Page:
Needless to say, my first reaction was one of doubt, but I decided to listen to her.  I was half listening until she said, “Mum, I don’t really know what’s happened to me, but something just came over me and I really have had enough of living like this.  I can’t go on like this anymore. It’s not fair on the baby or anyone else”.  Then it hit me. Oh my God! The 3 o’clock prayer and the Divine Mercy chaplet!  I knew it must have been the prayer.  I couldn’t contain myself. God had been listening!  I was like someone deranged and I couldn’t shut up.  Off I went to her house, she looked quite surprised to see me so soon.  I was not in the mood for waiting; I wanted everything done there and then.

Her partner was home from work, so we started to discuss what sort of help we could get for her. We had already tried everything from detox centres and methadone to taking her to Australia and Greece.  You name it, and we had tried it.  Her partner even suggested paying for private treatment but my daughter knew that wasn’t going to work.  We talked and talked.

As I was about to leave, she said, “Mum hasn’t that holy place that you are going to got something to help addicts?”  I couldn’t believe she remembered.  I said, “Well, it has, but I’m sure it’s only for young men and not girls.”  She said, “It doesn’t matter, I would love to go and see for myself if it works.”  I said, “Do you really mean this?” “Yes!” she replied with a different sort of determination, and then asked, “What about the baby?” Without thinking I said, “Oh, she’s coming with us.” She asked if I was sure it was possible. I thought to myself, “I don’t know, but no matter”, we were not leaving her behind.  I said goodnight and gave everyone a kiss, especially my little treasure, Mummy’s medicine!  I waited till they had closed the door, then I put my hands up in the air and shouted, “Yes!” just like footballers do when they score a goal. What a day!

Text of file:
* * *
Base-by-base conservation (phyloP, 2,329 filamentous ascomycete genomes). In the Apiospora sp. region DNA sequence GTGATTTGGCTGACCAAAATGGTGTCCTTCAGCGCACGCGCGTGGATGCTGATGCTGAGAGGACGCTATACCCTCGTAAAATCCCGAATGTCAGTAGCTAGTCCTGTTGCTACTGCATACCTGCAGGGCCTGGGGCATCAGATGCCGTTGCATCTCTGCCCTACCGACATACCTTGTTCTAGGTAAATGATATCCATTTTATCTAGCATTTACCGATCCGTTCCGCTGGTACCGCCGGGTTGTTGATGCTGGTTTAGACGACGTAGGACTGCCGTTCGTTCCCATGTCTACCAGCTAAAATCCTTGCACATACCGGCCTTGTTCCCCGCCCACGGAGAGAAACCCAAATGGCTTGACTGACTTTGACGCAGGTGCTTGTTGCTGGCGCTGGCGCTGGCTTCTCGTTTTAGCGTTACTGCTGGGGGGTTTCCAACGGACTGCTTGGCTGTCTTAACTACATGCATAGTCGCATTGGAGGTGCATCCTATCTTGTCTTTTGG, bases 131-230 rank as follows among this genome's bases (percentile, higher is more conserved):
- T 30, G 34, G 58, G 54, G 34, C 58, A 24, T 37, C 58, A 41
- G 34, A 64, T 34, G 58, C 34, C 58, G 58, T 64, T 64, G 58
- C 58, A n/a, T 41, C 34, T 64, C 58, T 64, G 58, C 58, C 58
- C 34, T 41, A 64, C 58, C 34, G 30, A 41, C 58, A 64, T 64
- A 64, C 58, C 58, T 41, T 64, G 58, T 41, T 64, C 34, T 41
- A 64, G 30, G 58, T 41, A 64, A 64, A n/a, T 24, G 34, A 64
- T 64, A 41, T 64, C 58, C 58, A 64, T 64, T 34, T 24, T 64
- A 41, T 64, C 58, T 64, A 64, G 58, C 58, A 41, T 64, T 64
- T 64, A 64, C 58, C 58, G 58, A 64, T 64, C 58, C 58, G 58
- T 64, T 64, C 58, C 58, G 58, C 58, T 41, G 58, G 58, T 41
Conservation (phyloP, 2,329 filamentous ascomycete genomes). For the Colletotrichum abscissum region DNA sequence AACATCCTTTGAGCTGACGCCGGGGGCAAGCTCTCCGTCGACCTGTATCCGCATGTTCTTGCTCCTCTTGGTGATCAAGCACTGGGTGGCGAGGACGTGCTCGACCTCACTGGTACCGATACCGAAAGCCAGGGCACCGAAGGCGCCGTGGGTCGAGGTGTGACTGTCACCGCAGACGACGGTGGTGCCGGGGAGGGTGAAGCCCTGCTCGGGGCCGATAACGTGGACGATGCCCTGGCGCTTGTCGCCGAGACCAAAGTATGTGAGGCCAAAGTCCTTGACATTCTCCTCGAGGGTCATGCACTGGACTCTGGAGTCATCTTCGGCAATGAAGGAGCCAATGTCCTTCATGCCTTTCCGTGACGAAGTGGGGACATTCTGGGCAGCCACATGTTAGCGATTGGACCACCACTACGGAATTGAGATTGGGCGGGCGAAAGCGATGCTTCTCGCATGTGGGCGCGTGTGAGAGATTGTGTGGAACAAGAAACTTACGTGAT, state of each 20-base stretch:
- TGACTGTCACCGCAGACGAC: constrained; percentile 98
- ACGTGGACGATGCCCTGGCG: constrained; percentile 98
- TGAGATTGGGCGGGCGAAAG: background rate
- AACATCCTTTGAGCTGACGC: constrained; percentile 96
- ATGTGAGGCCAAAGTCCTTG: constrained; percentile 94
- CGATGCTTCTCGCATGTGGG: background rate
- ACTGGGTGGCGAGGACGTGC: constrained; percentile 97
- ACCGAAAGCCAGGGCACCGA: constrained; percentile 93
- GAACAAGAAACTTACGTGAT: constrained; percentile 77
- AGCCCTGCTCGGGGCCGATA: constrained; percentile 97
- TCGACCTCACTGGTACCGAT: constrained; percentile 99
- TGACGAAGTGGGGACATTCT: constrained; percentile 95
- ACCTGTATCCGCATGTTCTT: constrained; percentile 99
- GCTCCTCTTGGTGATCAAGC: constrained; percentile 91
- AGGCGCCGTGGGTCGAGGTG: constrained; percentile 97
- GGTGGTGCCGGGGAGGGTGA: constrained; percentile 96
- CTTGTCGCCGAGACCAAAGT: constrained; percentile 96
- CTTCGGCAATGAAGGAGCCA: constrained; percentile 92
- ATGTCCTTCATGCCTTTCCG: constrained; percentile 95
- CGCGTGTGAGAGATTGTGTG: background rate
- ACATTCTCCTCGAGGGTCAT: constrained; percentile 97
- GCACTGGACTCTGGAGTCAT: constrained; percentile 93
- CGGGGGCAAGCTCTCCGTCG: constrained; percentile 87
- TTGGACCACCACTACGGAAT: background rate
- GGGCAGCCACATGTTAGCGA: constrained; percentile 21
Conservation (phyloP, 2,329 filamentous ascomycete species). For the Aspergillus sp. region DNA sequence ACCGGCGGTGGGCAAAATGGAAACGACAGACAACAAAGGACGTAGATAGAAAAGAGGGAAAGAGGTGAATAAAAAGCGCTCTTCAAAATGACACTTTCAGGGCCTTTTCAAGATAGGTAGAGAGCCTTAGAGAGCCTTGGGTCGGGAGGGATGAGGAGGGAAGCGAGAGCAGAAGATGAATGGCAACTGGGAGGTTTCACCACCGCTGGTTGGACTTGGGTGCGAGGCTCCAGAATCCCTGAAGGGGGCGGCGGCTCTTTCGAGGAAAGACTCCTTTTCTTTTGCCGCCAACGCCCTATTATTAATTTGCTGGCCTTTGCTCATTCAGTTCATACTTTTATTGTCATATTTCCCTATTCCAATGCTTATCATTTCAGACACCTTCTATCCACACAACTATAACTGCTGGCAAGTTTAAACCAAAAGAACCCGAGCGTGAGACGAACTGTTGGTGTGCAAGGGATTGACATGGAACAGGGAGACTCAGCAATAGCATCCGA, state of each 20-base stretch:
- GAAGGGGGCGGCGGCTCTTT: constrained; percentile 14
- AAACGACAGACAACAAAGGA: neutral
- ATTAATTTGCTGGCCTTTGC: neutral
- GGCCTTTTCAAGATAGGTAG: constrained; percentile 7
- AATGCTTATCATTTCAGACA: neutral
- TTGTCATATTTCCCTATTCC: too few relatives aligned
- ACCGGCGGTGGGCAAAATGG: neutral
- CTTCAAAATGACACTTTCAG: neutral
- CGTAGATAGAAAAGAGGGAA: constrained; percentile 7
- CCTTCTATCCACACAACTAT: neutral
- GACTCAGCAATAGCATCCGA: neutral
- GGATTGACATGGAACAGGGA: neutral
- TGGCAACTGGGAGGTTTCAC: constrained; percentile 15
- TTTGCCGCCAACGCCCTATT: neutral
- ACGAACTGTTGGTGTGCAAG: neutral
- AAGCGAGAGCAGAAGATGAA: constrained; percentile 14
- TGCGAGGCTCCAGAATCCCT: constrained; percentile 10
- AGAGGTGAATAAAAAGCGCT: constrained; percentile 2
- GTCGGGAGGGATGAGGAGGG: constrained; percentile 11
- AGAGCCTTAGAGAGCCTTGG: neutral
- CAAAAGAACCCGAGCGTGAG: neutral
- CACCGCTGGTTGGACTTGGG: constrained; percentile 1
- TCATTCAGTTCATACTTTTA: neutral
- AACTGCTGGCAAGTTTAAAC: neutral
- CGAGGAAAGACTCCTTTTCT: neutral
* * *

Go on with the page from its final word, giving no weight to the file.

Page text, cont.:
The next day I phoned Derek and asked about my daughter and granddaughter joining us on the pilgrimage. He found it quite amusing that my granddaughter would be one of the youngest pilgrims to go with Peace Tours.  I was ecstatic – everything was in motion and wondered if there was a Cenacolo for young women or any sort of help there that was similar.  I had to swallow my pride and forget about the shame to ask Derek if he knew anything.  I was quite surprised when he said, “No”.  I think he could almost feel my heart sinking.  Then he remembered this bloke called Phil who worked helping young boys who were suffering not just drug addiction but also alcohol addiction.  He gave me Phil’s phone number.

I had never spoken to Phil before, but I immediately felt at ease.  I told him about my problem. He asked some questions and gave me some advice, then asked if I had been the one to suggest that my daughter should go to Medugorje. I told him that it had all been her own idea.  He said that was a great blessing, adding that God always answers a mother’s prayer.  I will never forget those words.

A few days went by and then Phil rang me. There was going to be mass that coming Sunday where he worked. It was for those who were suffering from addiction who lived and worked in the ‘House’, and among those who had been invited were two ladies who helped his nephew get to the Cenacolo. The young man’s mother would also be there, and he asked if I would like to meet them.  Of course, I said, “Yes”.  I asked my daughter if she would she like to come with me and she said “Yes”. I couldn’t have been happier. Both of us couldn’t wait till Sunday.